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Hastings' Dictionary of the Bible
SADDUCEES . Probably the name ‘Sadducee’ is derived from the name Zadok , a notable priest in the time of David and Solomon ( 2 Samuel 8:17; 2 Samuel 15:24 , 1 Kings 1:34 ). His descendants long played the leading part among the priests, so that Ezekiel regarded them as the only legitimate priests ( Ezekiel 40:46; Ezekiel 43:19; Ezekiel 44:15; Ezekiel 48:11 ). The name indicates the fact that is most decisive for the right understanding of the Sadducees. About the year 200 b.c., when party lines were beginning to be drawn, the name was chosen to point out the party of the priests. That is not saying that no priest could be a Pharisee or a Scribe. Neither is it saying that all the priests were Sadducees. In our Lord’s time many of the poor priests were Pharisees. But the higher priestly families and the priests as a body were Sadducees. With them were joined the majority of the aristocratic lay families of JudÃ¦a and Jerusalem. This fact gives us the key to their career. It is wrapped up in the history of the high priesthood. For two centuries after the Exile the high priesthood earned the right to the leadership of the Jewish nation. But in our Lord’s time its leadership lay far back in the past. Its moral greatness had been undermined on two sides. On one side it had lost touch with what was deepest in the being of the Jews. For the most part this was due to its aristocratic bias. The Levitical priesthood was a close corporation. No man not born a priest could become a priest. More and more, as the interests of the nation widened and deepened, the high priesthood failed to keep pace. Its alliance with the aristocratic families made things worse. The high priesthood and the people drifted apart. No great institution can do that and remain great.
From another side also the political the high priesthood was undermined. Owing to the mixture of Church and State the high priests were necessarily in politics all the time. Consequently the historical process, which ended by incorporating Palestine in the Roman Empire, sucked out of the high priesthood all the moralizing influences involved in the handling of large affairs. So, undermined on two sides, the high priesthood lost the right to lead. And the party built up around it the Sadducees became the party of those who cared more for their own well-being and for the maintenance of things as they were than for the Kingdom of God.
When we turn to the tenets of the Sadducees, it is still the contrast with the Pharisees that puts them in an Intelligible light. Pharisaism, with all its faults, was the heart and soul of the nation, the steward of its treasures the Holy Scriptures the trustee of its vitalizing hope. The Sadducees stood for the tenaciously conservative tendencies in the nation. They lay under the curse which rests upon all aristocracies, the inability to realize that the best things must grow. They denied the Pharisaic doctrine of the resurrection of the body ( Mark 12:18 , Matthew 22:23 , Luke 20:27 , Acts 23:8 ). The NT is a better guide in this field than Josephus, who affirms ( BJ II. viii. 14, Ant. XVIII. i. 4) that they denied the immortality of the soul. Josephus overstated things in his desire to make the Jewish parties look like the philosophical schools of Greece. The Sadducees did not deny the immortality of the soul. But they lingered in the past, the period when the belief in Immortality was vague, shadowy, and had not yet become a working motive for goodness. They did not accept the developed faith in immortality which was part and parcel of the Pharisaic teaching regarding the Kingdom of God. And this meant that their nation had outgrown them. The Sadducees also denied the Pharisaic doctrine regarding angels and ministering spirits ( Acts 23:8 ). Thereby they maintained a certain sobriety. They even emancipated themselves from a considerable amount of superstition hound up with Pharisaism. But they paid for it by a wholly disproportionate sacrifice of vital piety.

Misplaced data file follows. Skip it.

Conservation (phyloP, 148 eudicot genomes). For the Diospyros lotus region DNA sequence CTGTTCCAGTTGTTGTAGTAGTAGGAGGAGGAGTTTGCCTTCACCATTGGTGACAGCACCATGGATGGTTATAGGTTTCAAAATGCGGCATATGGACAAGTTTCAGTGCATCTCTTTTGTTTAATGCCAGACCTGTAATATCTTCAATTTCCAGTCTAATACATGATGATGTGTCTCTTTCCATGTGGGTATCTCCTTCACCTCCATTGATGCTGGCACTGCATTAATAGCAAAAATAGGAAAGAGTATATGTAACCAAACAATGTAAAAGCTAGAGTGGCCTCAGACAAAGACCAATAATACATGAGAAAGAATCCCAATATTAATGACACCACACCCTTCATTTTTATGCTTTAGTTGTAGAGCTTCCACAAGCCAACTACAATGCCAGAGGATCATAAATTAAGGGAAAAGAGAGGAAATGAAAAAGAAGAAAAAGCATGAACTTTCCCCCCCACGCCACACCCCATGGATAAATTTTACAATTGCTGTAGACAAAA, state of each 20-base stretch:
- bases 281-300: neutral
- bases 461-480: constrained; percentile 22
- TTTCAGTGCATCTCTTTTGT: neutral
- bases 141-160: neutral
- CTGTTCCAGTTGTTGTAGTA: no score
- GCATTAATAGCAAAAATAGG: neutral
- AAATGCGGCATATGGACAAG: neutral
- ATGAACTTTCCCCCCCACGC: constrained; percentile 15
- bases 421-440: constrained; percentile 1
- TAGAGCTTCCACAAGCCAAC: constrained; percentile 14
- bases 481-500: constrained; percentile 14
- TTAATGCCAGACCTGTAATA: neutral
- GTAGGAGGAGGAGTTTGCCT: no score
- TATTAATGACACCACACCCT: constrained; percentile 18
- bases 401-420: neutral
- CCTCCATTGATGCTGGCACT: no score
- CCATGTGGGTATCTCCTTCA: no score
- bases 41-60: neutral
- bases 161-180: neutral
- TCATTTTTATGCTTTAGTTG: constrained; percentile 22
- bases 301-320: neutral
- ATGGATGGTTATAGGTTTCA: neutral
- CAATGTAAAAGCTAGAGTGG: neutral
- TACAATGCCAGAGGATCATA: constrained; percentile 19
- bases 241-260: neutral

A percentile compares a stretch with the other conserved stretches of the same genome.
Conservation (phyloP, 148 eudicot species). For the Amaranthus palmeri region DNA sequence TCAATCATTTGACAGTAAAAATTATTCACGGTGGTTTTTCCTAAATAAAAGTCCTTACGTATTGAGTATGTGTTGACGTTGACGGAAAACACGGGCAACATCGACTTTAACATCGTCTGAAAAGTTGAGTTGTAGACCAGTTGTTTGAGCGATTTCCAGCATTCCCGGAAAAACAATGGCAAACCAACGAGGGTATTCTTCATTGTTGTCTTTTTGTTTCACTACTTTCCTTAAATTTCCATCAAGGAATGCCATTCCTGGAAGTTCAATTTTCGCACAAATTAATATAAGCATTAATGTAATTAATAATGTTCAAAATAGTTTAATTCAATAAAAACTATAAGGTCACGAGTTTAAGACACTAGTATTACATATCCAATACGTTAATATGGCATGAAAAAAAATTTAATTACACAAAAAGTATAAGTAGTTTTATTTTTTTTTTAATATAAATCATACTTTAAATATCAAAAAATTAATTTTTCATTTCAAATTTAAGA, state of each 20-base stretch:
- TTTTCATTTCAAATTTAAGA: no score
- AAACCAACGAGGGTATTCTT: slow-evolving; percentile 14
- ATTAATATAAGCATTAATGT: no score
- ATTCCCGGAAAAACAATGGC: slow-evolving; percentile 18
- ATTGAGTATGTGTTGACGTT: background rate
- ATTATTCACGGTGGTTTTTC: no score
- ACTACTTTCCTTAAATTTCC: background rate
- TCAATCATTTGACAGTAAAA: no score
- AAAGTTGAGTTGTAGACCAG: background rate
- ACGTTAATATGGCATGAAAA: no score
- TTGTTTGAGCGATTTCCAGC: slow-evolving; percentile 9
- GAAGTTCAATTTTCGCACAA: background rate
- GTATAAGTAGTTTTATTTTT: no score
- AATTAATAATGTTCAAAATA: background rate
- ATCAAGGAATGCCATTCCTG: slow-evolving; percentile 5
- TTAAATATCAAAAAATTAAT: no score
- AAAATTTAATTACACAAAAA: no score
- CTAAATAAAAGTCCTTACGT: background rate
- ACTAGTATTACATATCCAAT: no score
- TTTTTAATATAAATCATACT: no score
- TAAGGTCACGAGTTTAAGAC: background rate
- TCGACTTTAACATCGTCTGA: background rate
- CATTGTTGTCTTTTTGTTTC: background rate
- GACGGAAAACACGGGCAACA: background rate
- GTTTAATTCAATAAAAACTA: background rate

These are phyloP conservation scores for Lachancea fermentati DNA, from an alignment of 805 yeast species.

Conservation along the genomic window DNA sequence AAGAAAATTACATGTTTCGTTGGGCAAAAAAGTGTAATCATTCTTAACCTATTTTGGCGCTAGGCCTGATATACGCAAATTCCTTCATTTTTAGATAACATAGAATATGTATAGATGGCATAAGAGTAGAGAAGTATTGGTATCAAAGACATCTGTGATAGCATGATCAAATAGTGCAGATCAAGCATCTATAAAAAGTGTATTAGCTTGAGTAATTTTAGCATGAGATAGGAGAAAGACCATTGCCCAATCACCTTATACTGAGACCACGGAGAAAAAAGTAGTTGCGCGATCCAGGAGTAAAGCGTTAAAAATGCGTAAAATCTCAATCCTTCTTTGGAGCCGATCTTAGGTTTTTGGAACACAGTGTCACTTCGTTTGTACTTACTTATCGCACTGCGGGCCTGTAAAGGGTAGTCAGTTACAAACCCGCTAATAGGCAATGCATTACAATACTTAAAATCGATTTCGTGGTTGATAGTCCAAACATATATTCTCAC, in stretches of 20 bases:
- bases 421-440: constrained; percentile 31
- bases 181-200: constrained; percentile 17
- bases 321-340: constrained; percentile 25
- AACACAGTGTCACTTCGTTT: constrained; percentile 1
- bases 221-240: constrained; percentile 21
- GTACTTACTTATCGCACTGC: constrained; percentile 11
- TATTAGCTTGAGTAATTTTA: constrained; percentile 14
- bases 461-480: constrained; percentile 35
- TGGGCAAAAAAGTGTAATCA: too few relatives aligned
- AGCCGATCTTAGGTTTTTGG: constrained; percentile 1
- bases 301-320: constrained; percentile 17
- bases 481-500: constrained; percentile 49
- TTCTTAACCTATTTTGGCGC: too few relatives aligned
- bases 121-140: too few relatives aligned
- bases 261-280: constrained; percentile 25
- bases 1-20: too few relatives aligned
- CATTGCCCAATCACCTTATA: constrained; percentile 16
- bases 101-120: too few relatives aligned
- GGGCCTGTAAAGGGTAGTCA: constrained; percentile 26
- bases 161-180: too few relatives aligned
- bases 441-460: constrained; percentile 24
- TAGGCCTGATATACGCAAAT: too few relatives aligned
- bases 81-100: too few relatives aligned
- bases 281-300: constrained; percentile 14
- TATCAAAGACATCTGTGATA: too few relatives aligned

From this sketch we can see why our Lord had almost no dealings with the Sadducees during His ministry. His interests were with the common people. This brought Him into continual conflict with the Pharisees. It was not until His popularity seemed to threaten the peace of Jerusalem that the high priest, with the Sadducees at his back, was moved to decisive action. We can also see why the Apostolic Church, in her first years, had most to fear from the Sadducees (Acts 4:1-37; Acts 5:1-42 ). See also artt. Pharisees, Scribes.
Henry S. Nash.
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Hastings, James. Entry for 'Sadducees'. Hastings' Dictionary of the Bible. https://www.studylight.org/dictionaries/eng/hdb/s/sadducees.html. 1909.
the Week of Proper 7 / Ordinary 12